It's an ugly sight in the center of this tidy middle-class neighborhood: a three-story home with gaping holes blasted in its walls, ceilings and roof by an Iraqi tank. The sign outside says simply: Al Qurain Martyrs Museum.
Just yards from a mosque, the yellow brick house was the scene of one of the last instances of brutality inflicted on Kuwaitis by the Iraqi army during the 1991 Persian Gulf War. It was also the site of one of the bravest examples of Kuwaiti resistance against overwhelming firepower.
Sheik Jabbar al Ahmed al Sabah, Kuwait's emir, is expected to preside soon over the opening of the museum, dedicated to the 12 resistance fighters who were cornered and killed at the home near the end of the war, as well as to hundreds of others slain by the Iraqis. Even as a U.S. military force prepares for another possible war, Kuwaitis are accelerating efforts to preserve the history of the 1990 Iraqi occupation and the liberation of their nation by a U.S.-led coalition the following year.
And while the Kuwaiti version of the past does not stint on praise for the U.S. and other nations that came to this country's aid, it emphasizes events that are often overlooked in Western accounts, including the bravery of civilian militia groups in fighting the Iraqis and the defiance of women who staged street protests.
An American academic says the Kuwaitis are engaging in the "standard post-conflict history-making" common in countries that have been conquered and occupied. The process includes celebrating heroes and forgetting such unsavory things as looting and collaboration by some civilians and the poor performance by some units of the nation's military.
"The Kuwaitis are writing -- or rewriting -- history to reflect the fighters among them, the ones who held true to Kuwaiti identity even in the midst of the invasion," said Joyce Neu, executive director of the Joan B. Kroc Institute for Peace and Justice at UC San Diego.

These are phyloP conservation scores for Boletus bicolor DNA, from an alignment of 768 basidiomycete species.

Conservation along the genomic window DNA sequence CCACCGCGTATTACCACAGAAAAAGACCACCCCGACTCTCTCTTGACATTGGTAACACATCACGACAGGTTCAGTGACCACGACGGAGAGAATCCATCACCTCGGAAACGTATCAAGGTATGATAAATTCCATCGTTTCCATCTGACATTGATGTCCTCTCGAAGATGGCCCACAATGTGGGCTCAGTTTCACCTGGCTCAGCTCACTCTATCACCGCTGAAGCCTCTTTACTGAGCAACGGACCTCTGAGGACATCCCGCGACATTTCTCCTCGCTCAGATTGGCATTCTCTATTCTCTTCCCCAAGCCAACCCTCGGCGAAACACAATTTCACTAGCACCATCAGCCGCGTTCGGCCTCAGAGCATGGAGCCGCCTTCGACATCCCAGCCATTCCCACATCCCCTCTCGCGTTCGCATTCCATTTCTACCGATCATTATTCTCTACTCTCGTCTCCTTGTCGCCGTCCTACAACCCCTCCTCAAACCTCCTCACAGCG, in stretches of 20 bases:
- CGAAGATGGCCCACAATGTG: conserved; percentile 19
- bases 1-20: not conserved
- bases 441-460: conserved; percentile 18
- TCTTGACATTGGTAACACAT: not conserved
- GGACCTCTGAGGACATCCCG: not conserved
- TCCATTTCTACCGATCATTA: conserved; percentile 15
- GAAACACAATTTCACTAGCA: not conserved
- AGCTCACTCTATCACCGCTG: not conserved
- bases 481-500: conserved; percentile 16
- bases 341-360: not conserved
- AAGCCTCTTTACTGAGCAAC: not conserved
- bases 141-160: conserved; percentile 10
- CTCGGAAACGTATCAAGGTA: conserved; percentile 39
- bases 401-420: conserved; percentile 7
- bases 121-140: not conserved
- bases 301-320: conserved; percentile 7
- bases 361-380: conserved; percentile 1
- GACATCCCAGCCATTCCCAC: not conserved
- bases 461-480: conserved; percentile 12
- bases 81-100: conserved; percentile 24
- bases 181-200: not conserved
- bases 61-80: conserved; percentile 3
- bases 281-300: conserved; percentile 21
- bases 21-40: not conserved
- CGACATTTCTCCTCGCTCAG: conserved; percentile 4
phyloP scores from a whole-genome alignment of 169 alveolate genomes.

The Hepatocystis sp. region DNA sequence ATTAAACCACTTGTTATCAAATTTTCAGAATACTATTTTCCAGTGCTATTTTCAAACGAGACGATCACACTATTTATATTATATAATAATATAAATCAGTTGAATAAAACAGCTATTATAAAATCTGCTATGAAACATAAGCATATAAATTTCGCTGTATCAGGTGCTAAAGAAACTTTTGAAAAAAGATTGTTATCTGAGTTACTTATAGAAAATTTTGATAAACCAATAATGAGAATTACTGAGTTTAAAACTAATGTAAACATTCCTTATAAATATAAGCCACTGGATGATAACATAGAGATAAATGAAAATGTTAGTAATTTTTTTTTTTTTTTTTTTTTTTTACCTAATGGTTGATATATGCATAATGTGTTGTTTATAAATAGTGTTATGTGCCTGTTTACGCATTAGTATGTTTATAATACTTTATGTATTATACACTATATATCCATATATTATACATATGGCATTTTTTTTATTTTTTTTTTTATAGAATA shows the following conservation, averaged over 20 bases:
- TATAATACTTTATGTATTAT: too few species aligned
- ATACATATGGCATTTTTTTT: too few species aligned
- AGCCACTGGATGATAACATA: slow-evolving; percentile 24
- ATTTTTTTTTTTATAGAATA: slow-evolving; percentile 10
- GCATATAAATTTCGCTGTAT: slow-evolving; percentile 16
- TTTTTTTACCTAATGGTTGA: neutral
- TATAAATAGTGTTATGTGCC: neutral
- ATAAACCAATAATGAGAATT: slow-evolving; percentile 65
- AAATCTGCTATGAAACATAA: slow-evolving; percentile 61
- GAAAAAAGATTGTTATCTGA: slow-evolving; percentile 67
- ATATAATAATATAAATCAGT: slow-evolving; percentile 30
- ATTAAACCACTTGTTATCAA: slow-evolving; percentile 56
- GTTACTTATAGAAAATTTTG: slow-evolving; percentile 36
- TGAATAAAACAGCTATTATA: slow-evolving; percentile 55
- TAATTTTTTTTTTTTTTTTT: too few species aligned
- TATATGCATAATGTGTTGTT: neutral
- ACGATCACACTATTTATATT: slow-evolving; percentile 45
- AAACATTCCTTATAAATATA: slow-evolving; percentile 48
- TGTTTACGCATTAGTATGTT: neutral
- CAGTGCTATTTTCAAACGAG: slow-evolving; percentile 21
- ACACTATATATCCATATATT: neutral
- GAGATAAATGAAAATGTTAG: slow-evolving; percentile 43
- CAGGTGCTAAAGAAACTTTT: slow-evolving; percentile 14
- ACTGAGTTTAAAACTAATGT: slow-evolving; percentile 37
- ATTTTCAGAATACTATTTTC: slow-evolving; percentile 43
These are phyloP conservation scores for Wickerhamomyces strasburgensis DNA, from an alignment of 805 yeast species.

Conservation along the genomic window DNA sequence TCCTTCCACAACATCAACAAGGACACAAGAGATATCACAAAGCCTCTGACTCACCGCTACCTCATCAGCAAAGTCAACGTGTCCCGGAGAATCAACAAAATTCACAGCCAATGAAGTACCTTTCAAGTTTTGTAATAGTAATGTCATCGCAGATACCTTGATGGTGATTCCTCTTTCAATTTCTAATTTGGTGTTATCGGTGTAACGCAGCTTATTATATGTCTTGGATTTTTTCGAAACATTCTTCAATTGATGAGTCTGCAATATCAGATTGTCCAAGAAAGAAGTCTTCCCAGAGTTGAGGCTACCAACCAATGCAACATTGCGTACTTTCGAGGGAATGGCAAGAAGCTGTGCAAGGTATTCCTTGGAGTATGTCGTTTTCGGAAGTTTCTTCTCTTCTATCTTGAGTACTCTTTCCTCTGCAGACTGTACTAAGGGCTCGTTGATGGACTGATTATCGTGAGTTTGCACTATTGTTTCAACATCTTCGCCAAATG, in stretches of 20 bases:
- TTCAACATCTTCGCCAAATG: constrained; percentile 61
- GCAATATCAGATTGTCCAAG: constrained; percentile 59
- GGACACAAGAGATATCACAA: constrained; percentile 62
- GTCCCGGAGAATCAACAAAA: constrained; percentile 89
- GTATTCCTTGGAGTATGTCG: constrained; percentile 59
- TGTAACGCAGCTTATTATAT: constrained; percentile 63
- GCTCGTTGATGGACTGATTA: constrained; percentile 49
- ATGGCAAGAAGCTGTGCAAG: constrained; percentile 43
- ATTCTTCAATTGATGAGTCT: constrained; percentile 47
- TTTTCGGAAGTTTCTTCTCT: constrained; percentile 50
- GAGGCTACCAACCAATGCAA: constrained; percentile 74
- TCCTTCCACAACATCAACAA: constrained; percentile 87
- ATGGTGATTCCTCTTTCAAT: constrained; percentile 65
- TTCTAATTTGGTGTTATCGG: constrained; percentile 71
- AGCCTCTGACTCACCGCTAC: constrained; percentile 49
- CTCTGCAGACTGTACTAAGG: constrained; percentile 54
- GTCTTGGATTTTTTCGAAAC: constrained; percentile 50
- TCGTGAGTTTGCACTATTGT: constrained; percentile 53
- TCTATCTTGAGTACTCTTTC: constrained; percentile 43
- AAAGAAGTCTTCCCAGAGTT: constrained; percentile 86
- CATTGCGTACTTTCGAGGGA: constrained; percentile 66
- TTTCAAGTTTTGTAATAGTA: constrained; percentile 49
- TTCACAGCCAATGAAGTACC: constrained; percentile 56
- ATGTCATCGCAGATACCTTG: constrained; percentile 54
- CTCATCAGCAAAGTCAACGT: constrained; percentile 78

"Those are the people who carry and defend the pride of the people and culture."
Although nearly all of the war-damaged homes and businesses have been replaced, the emir has decreed that several sites will remain untouched as history lessons for the younger generation and foreign visitors.
"It is important that people know of the bravery of Kuwaitis and how much they were able to withstand," said Shatta Altaher, one of the workers at the Al Qurain museum project.
This week, the country will hold its annual National Day, followed by Liberation Day. Those who died fighting the Iraqis will be honored along with others who refused to submit.
"It's good for the new generation to know these things," said Yaser Mohsen, a guide at the newly opened House of National Works Memorial Museum, dedicated to the occupation and war. "The schools do not do enough to tell the story of the bravery. And it is important for visitors to learn too."